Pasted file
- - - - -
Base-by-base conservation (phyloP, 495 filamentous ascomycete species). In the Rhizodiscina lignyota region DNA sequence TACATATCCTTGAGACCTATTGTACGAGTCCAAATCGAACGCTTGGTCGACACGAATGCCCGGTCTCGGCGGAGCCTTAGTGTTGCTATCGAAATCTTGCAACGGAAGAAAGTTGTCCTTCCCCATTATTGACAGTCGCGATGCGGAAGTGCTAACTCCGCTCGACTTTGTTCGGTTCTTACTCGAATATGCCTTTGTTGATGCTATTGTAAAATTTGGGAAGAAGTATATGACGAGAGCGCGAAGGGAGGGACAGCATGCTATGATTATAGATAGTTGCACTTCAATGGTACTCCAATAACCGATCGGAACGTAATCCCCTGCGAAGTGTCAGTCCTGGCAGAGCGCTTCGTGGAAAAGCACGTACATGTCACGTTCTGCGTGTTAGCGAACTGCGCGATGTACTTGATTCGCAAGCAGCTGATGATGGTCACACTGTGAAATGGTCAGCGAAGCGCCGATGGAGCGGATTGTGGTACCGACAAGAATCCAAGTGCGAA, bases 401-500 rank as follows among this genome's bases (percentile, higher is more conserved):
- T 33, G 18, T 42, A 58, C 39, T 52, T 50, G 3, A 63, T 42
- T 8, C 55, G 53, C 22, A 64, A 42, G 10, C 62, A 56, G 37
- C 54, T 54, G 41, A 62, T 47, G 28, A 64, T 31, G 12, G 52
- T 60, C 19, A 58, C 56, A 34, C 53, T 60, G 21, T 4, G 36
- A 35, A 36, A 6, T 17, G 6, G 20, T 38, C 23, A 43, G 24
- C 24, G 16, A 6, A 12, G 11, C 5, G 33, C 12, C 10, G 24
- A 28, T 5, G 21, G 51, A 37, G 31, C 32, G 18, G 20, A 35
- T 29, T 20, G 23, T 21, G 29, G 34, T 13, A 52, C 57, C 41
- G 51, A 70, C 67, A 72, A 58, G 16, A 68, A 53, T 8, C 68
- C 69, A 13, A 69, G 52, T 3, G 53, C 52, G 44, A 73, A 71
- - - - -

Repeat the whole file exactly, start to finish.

Base-by-base conservation (phyloP, 495 filamentous ascomycete species). In the Rhizodiscina lignyota region DNA sequence TACATATCCTTGAGACCTATTGTACGAGTCCAAATCGAACGCTTGGTCGACACGAATGCCCGGTCTCGGCGGAGCCTTAGTGTTGCTATCGAAATCTTGCAACGGAAGAAAGTTGTCCTTCCCCATTATTGACAGTCGCGATGCGGAAGTGCTAACTCCGCTCGACTTTGTTCGGTTCTTACTCGAATATGCCTTTGTTGATGCTATTGTAAAATTTGGGAAGAAGTATATGACGAGAGCGCGAAGGGAGGGACAGCATGCTATGATTATAGATAGTTGCACTTCAATGGTACTCCAATAACCGATCGGAACGTAATCCCCTGCGAAGTGTCAGTCCTGGCAGAGCGCTTCGTGGAAAAGCACGTACATGTCACGTTCTGCGTGTTAGCGAACTGCGCGATGTACTTGATTCGCAAGCAGCTGATGATGGTCACACTGTGAAATGGTCAGCGAAGCGCCGATGGAGCGGATTGTGGTACCGACAAGAATCCAAGTGCGAA, bases 401-500 rank as follows among this genome's bases (percentile, higher is more conserved):
- T 33, G 18, T 42, A 58, C 39, T 52, T 50, G 3, A 63, T 42
- T 8, C 55, G 53, C 22, A 64, A 42, G 10, C 62, A 56, G 37
- C 54, T 54, G 41, A 62, T 47, G 28, A 64, T 31, G 12, G 52
- T 60, C 19, A 58, C 56, A 34, C 53, T 60, G 21, T 4, G 36
- A 35, A 36, A 6, T 17, G 6, G 20, T 38, C 23, A 43, G 24
- C 24, G 16, A 6, A 12, G 11, C 5, G 33, C 12, C 10, G 24
- A 28, T 5, G 21, G 51, A 37, G 31, C 32, G 18, G 20, A 35
- T 29, T 20, G 23, T 21, G 29, G 34, T 13, A 52, C 57, C 41
- G 51, A 70, C 67, A 72, A 58, G 16, A 68, A 53, T 8, C 68
- C 69, A 13, A 69, G 52, T 3, G 53, C 52, G 44, A 73, A 71